It was for Tati's performances of his now finely tuned Impressions Sportives at the ABC that the impressed Colette wrote, "From now on no celebration, no artistic or acrobatic spectacle can do without this amazing performer, who has invented something quite his own... His act is ballet and sport satire and a charade, he has devised a way of being both the player, the ball and the tennis racquet, of being the football and the goalkeeper, the boxer and his opponent, the bicycle and the cyclist. Without any props, he conjures up his partners, he has suggestive powers of all great artists. How gratifying it was to see the audience's warm reaction! Tati's success says a lot about the sophistication of the "uncouth" public, about its taste for novelty and its appreciation of style. Jacques Tati, the horse and rider conjured, will show all of Paris the living image of that legendary creature, the centaur." During the 1930s he performed at the Scala in Berlin between 1937 and 1938, began to experiment with film acting in the following shorts: 1932: Oscar, champion de tennis directed by Jack Forrester written by and starring Jacques Tati.

Mojave Firebrand

Mojave Firebrand is a 1944 American Western film directed by Spencer Gordon Bennet and written by Norman S. Hall; the film stars Wild Bill Elliott, George "Gabby" Hayes, Anne Jeffreys, LeRoy Mason, Jack Ingram and Harry McKim. The film was released on March 1944, by Republic Pictures. Wild Bill Elliott as Wild Bill Elliott George "Gabby" Hayes as Gabby Hayes Anne Jeffreys as Gail Holmes LeRoy Mason as Tracy Dalton, aka Turkey Dameron Jack Ingram as Henchman Matt Ganton Harry McKim as Johnny Taylor Karl Hackett as Miner Luke Reed Forrest Taylor as Sheriff Barker Hal Price as Mayor Prisbie Marshall Reed as Henchman Nate Bigelow Kenne Duncan as Henchman Bud Geary as Henchman Red Collins Jack Kirk as Miner Jeff Butler Mojave Firebrand on IMDb

Dorilla in Tempe

Dorilla in Tempe is a melodramma eroico pastorale in three acts by composer Antonio Vivaldi with an Italian libretto by Antonio Maria Lucchini. The opera premiered at the Teatro San Angelo in Venice on 9 November 1726. Vivaldi revised the opera numerous times for several different performances throughout the second half of his career. Dorilla in Tempe became one of Vivaldi's personal favorites; the opera was the first work by Vivaldi to include in its cast the mezzo-soprano Anna Girò, who went on to form a lifelong friendship and professional partnership with the composer. The opera was noted for its visual aspects, boasting some of the most elaborate sets in the history of opera up to that point and for its beautiful choreography by Giovanni Galletto. In 1728 the opera was revived at the small Teatro San Margherita in Venice with an identical text, again in Prague at the Sporck Theatre in the spring of 1732, this time with substantial alterations to the libretto. During Carnival 1734 the opera was revived at the Teatro San Angelo, this time as a pastiche using recent music by other composers, including Hasse and Leo.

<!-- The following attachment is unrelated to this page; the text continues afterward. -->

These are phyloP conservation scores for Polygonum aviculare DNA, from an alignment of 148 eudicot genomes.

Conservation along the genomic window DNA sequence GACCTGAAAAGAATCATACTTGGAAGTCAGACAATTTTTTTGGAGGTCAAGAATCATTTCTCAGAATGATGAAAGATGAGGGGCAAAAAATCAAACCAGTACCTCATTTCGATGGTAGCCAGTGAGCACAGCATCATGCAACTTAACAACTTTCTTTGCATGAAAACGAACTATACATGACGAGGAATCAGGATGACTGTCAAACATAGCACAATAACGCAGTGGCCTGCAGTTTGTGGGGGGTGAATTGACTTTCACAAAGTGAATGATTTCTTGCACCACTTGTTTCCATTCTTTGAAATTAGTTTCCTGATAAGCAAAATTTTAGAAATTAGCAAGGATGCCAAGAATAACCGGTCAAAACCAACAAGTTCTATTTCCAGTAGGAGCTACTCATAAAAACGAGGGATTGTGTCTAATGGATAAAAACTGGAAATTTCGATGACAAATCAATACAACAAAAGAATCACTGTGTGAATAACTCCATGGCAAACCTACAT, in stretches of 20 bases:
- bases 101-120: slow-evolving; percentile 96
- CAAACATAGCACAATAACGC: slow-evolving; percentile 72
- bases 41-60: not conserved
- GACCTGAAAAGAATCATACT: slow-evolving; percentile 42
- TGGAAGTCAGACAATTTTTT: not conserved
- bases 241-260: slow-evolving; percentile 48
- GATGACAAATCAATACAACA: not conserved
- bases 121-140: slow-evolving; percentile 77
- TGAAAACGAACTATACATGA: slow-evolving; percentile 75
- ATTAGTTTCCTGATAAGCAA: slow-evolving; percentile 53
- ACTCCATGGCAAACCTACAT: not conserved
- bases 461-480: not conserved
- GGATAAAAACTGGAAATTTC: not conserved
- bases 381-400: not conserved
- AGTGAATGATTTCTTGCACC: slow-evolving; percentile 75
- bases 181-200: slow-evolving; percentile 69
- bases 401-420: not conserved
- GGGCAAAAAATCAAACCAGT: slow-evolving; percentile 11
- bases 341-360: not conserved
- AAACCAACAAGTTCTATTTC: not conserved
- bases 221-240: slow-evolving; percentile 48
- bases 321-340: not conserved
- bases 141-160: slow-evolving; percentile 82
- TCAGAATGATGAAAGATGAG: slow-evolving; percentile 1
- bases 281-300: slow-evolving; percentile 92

The only surviving score of Dorilla in Tempe, located in Turin, is from this 1734 pastiche production. The score includes not only the many insertions into the opera but a number of the deletions from earlier productions. Unusually for Vivaldi’s operatic scores, the sinfonia is linked with the main opera: it follows the title-page instead of preceding it, the music of its final movement – a C major version of the opening of the Spring concerto– reappears in the opera’s opening chorus, appropriately in praise of spring; the opera displays a pastoral nature in its choral and ballet music, at times mixed with heroic elements, as in the elaborate celebrations at the end of Act 2, where a hunt is enacted to the inevitable horn accompaniment. Https:// Giacomelli Bel piacer saria d’un core - Nomio Rete, lacci, e strali adopra - Filindo Non vo che un infedele - Filindo Hasse Mi lusingha - Elmiro Sapro' ben con petto forte - Elmiro Non ha piu pace - Filindo Leo Vorrei dai lacci scogliere - Elmiro Sarro Se ostinata - Admeto The story takes place in Tempe.

Like the music, the plot intertwines pastoral and heroic elements and centers on the shepherd Nomio, in fact Apollo in disguise. Nomio falls in love with Dorilla, the daughter of Admeto, King of Thessaly, herself in love with the shepherd Elmiro. Admeto is forced by the gods to save his kingdom by offering his daughter as a sacrifice to the sea-serpent Pitone, but she is rescued just in time by Nomio. Nomio claims the hand of Dorilla as his reward; the pair are captured, Elmiro is sentenced to death. However, the intervention of Nomio, revealing his divine identity, saves the situation and Dorilla and Elmiro are reunited. 1994 Dorilla: María Cristina Kiehr, Elmiro: John Elwes, Admeto: Philippe Cantor, Nomio/Apollo: Jean Nirouët. Ensemble Baroque de Nice, Gilbert Bezzina Opéra de Nice 1994,2008 2017 Diego Fasolis, Romina Basso, Serena Malfi, Christian Senn, Marina De Liso, Sonia Prina, Lucia Cirillo. 2017 Naïve Records Notes Sources Cross, Eric, "Dorilla in Tempe", Grove Music Online ed. L. Macy